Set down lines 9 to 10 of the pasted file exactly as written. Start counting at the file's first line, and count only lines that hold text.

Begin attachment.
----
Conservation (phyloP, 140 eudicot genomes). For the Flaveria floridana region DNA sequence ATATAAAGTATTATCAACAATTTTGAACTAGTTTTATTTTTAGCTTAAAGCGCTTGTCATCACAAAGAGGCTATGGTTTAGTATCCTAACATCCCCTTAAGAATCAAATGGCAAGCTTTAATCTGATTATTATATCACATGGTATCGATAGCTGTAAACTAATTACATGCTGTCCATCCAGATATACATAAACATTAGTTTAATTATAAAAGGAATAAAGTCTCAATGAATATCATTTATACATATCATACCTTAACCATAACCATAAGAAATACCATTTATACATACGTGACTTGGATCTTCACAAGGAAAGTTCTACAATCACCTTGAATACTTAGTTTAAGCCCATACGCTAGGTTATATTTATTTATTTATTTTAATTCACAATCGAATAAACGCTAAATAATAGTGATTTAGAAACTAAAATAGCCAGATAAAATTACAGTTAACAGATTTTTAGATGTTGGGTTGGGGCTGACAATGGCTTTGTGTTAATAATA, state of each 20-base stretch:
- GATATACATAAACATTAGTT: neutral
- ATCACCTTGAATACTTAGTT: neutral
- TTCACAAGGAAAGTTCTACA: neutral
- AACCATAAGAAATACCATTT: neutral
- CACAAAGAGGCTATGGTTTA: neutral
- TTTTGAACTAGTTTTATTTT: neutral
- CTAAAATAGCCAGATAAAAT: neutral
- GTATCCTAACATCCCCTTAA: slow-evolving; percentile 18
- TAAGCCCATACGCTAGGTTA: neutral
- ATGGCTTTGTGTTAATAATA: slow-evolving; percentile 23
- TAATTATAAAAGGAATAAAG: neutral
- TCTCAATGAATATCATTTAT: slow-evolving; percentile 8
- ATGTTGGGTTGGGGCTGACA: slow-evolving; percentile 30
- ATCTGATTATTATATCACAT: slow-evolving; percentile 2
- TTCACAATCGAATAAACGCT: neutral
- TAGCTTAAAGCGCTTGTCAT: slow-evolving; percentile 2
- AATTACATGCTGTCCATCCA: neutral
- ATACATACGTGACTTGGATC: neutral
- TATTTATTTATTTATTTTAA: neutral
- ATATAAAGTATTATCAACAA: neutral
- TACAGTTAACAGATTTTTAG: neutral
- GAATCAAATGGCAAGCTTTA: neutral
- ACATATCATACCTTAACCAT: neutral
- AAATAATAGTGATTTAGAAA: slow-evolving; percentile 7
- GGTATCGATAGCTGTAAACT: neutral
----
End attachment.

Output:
- GTATCCTAACATCCCCTTAA: slow-evolving; percentile 18
- TAAGCCCATACGCTAGGTTA: neutral